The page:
The way that title ends depends on who you talk to.
I will admit, I was a Star Wars fanatic back before any talk began of the prequel trilogy. Back in college, we played in the role-playing system that utilized the Star Wars universe, we listened to soundtrack highlights from the films made back in the 70’s and 80’s, we speculated about Anakin Skywalker’s lava-induced downfall, about which little authentic information really existed at the time. I had fabulously talented friends who painted speculative illustrations on the Star Wars Universe. People looked at us like we were crazy for digging into the minutia of films made twenty years ago (at the time), but we still dug with glee.
Then The Phantom Menace released in 1999, and while I found it reasonably entertaining and was happy to get a dose of big-screen Jedi, the pleasant feeling didn’t last. The next two Star Wars movies to be made elicited performances from otherwise excellent actors that were about as dynamic as a half-eaten bowl of oatmeal that’s been left out all day. (I won’t even dignify Jar-Jar Binks with further mention of him beyond this parenthetical.) My romance with Star Wars was officially over, and I became about as pleasant as a woman scorned when the subject arose.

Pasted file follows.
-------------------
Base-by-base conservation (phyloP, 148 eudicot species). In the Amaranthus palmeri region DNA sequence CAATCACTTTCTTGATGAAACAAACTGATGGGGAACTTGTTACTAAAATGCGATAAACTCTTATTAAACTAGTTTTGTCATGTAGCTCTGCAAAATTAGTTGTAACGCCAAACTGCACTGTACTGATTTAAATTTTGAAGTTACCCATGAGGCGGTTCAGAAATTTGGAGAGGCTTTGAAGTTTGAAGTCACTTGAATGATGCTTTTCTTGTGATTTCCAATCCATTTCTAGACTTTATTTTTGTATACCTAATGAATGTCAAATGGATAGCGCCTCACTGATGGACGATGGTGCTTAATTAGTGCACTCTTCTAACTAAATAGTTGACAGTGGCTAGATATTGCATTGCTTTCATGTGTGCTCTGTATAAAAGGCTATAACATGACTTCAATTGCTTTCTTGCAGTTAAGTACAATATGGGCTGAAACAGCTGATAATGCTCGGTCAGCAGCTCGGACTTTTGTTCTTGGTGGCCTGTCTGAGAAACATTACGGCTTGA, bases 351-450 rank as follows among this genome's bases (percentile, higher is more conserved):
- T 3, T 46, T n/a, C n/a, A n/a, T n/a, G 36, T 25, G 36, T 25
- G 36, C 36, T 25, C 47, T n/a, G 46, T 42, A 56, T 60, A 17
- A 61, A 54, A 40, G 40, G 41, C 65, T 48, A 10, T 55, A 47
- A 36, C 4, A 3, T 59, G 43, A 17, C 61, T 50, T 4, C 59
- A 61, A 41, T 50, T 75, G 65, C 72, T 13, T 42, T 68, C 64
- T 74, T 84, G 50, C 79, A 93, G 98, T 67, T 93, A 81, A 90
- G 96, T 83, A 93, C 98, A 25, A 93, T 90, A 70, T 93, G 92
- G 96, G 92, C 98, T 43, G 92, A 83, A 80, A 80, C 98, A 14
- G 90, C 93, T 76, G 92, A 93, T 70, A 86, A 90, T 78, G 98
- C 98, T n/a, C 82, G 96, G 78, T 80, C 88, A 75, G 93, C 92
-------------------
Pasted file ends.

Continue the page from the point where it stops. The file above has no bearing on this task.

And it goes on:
As many of you have likely heard, in a four-billion-dollar transaction, The Walt Disney Company acquired Lucasfilm last week. Memes of Leia ‘tooned up like a Disney Princess, long social media rants, and squealing geek-outs ensued. As an ex-Star Wars obsessor, I do agree with one meme I saw.
It pictured the holographic projection of Princess Leia that Luke discovered while cleaning R2, and it read: “Help me Joss Whedon, you’re my only hope!”
That little piece of snark actually gave me a glimmer of hope. Joss Whedon (in case you’re scratching your head saying, “Who?”) is the genius responsible for The Avengers screenplay this past summer. When it comes to writing for an ensemble, there’s nobody like him in today’s cinema world. (Something Firefly fans have been trying to say for the past decade.)
At first, I threw my hands into the air and said, “What? Disney? Is this a joke?” But the more I thought about the Marvel franchise, also owned by Disney, the more a glimmer of hope grew in my soul. As much as George Lucas got a phenomenon rolling, and we do owe him much for the vision he had for the Star Wars universe, it’s no secret that some fresh vision for the concept is desperately needed.
There are people all over the film industry who deeply love the core concepts in the Star Wars mythos. The right combination of these people, coupled with Disney’s buying power, have the potential to breathe some life back into a universe that clearly has enough material out there to build an even bigger entertainment empire, but needs a deft hand to re-hab it.
The fact of the matter is, the Star Wars franchise has good bones, but Disney bought a four-billion-dollar fixer-upper.
So what do you think? Disney fueling the continuation of Star Wars films–a good treatment plan for what ails the franchise, or a recipe for disaster?